The Tri Continental Film Festival
South Africa's Tri Continental Human Rights Film Festival both showcases beautifully crafted and meaningful films to mass audiences and hosts forums for debate and film education, keeping channels of communication open between film audiences, civil society, the media and the state.

The Tri Continental Film Festival hits Johannesburg, Pretoria and Durban for the eighth time this year, presenting a rich selection of human rights documentaries from Africa, Asia and South America – despite huge funding cuts.

Recession has bitten hard into the budgets of key supporters, the SABC and the Gauteng Film Commission, who have had to withdraw funding for the festival.

The travails of the public broadcaster, along with the growth of smaller, less affluent channels, has seriously tightened the screws on documentary film funding and on opportunities for airing diverse voices to mass audiences.

Yet today we need these voices more than ever.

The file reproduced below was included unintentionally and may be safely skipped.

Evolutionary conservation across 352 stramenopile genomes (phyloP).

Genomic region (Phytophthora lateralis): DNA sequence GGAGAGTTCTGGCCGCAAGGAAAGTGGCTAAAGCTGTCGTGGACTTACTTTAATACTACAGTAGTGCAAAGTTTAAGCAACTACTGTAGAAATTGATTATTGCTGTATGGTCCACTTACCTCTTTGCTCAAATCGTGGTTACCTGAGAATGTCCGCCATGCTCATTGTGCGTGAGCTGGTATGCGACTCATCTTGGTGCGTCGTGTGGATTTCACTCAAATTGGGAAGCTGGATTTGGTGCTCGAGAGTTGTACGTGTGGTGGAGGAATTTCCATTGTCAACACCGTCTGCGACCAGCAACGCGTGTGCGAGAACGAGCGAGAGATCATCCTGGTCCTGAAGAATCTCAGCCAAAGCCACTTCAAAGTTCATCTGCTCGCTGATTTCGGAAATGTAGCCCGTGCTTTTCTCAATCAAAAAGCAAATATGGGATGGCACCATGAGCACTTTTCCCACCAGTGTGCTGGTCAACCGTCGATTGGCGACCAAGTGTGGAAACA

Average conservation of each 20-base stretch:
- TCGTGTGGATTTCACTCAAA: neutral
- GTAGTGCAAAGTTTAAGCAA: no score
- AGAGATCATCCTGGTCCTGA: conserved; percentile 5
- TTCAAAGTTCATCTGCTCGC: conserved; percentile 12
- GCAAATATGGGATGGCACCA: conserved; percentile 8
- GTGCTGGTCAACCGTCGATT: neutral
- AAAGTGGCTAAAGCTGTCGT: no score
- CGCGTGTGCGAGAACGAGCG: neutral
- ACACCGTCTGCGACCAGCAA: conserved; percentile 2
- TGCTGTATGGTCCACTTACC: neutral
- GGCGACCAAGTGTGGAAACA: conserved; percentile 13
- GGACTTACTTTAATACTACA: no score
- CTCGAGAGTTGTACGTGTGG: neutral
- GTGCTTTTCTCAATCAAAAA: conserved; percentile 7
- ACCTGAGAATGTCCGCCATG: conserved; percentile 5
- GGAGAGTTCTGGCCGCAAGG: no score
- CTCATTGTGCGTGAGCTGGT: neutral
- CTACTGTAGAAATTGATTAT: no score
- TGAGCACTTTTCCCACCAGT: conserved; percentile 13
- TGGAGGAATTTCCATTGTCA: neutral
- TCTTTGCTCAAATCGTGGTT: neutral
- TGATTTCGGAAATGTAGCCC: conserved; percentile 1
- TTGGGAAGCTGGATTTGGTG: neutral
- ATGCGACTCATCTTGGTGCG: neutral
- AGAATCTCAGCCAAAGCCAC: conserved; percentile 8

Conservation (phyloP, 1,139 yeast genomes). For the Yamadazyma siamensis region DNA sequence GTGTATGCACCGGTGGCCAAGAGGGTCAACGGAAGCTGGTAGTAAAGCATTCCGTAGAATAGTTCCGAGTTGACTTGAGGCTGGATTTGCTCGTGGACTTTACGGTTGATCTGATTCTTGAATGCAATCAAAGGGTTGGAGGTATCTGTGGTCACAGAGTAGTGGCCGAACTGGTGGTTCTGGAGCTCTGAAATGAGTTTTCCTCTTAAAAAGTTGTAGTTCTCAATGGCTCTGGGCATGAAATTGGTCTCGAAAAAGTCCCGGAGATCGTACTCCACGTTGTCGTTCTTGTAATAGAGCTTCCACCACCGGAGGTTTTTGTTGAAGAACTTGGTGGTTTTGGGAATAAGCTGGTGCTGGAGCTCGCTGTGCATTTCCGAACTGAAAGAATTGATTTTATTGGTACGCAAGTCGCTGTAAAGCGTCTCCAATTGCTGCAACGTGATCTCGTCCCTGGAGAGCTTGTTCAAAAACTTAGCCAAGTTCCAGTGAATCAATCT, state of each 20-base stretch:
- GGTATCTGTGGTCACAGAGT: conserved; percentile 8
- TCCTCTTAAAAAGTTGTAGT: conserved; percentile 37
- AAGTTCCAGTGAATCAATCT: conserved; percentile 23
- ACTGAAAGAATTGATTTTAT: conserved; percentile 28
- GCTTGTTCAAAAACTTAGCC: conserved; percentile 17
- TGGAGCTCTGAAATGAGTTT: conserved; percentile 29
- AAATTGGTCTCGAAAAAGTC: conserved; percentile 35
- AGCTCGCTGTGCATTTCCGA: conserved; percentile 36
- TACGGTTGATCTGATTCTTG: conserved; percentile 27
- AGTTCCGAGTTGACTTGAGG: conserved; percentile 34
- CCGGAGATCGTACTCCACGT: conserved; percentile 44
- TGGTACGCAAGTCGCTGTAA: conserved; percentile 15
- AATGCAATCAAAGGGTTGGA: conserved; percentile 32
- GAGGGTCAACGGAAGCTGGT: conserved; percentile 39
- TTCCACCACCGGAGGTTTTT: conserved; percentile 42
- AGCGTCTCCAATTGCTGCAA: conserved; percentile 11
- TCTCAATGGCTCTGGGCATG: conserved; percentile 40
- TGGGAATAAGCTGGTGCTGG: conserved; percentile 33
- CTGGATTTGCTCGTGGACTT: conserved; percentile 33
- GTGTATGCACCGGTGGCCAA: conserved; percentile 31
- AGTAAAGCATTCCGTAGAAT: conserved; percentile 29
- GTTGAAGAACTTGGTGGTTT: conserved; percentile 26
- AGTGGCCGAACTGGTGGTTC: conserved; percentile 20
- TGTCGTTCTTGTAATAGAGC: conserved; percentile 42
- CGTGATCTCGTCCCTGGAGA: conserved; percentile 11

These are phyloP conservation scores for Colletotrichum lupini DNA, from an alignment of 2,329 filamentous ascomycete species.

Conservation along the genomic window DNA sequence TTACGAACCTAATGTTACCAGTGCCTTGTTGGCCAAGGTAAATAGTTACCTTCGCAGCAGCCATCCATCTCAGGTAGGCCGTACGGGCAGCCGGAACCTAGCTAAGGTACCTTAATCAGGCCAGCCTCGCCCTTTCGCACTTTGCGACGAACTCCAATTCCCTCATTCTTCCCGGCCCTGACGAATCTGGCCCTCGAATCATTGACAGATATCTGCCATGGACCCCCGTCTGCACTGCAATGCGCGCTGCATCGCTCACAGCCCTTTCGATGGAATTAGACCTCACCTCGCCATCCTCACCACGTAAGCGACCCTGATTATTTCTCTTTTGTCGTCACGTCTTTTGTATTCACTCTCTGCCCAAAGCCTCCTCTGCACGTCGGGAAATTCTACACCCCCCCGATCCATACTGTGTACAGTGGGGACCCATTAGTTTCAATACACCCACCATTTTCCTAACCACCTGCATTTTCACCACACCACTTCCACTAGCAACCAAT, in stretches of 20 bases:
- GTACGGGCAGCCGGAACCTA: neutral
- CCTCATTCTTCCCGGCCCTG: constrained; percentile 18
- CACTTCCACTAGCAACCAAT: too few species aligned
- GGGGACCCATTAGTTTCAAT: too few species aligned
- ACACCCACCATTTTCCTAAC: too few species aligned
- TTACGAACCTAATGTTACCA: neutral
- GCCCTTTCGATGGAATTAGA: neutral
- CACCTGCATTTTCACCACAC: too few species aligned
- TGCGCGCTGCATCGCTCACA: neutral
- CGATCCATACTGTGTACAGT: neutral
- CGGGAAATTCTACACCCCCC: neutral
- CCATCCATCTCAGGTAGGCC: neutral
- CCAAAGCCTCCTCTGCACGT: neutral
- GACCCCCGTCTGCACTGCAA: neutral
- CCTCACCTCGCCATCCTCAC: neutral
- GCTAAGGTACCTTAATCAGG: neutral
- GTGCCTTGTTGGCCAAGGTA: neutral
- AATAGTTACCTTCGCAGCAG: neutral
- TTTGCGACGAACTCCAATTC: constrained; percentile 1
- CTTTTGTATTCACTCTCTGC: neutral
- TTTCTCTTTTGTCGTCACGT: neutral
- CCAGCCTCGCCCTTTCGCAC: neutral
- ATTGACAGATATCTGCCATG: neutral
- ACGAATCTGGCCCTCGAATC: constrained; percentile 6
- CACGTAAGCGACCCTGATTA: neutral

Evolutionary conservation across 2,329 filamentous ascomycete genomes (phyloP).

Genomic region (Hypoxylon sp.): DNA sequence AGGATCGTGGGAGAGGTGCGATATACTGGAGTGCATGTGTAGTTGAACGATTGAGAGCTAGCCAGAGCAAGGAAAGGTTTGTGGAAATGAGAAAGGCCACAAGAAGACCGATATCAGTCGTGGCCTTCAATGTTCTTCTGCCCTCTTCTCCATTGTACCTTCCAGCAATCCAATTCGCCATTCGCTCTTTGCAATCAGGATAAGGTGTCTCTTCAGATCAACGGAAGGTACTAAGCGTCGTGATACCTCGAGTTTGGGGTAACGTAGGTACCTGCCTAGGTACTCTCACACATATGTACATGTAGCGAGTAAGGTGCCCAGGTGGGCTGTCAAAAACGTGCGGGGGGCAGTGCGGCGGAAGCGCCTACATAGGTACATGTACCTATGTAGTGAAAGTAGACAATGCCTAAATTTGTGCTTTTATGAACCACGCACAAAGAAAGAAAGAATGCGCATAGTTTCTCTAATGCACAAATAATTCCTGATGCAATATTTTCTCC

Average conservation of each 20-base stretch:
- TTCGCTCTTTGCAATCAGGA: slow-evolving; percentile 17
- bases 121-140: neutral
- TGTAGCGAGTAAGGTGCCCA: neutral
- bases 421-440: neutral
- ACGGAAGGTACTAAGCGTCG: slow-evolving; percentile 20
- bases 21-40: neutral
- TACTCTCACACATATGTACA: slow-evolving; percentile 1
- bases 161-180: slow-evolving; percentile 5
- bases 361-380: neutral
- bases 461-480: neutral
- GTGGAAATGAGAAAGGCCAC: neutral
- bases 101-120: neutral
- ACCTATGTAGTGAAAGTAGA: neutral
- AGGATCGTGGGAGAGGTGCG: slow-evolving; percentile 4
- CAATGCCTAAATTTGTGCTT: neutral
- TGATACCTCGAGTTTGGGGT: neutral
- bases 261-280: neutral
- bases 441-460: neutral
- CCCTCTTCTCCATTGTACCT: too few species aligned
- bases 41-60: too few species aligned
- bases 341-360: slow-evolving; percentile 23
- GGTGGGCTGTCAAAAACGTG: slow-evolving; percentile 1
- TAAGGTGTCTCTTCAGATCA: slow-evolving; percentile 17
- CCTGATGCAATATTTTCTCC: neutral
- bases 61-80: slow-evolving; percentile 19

In a time when South Africans are fighting to defend social reforms and hard-won democratic freedoms, independent documentary film becomes more important.

Perhaps this explains why 2010 has seen some urgent filmmaking in South Africa by a generation of talented filmmakers who have responded to the end of traditional funding models with an array of independent films that are refreshing in their poignancy and desperately in search of serious platforms.

It’s one thing getting these films made, and another ensuring they are seen by as many people as possible.

This is the role of festivals such as the Tri Continental, which both showcases beautifully crafted and meaningful films to mass audiences and hosts forums for debate and film education, keeping channels of communication open between film audiences, civil society, the media and the state.

The South African films on offer have a firm focus on human rights.

Andy Spitz’s We Are Nowhere is an uncomfortable reminder that not enough has been done to address the causes of xenophobia and that the spark that lit the original flame has not died.

Arya Lalloo’s Citizen X is an unflinching portrait of civil unrest in the new South Africa, recently named as the most unequal society in the world, while David Forbes’s The Cradock Four, set in 1985, details one of apartheid’s murkiest and most controversial assassinations.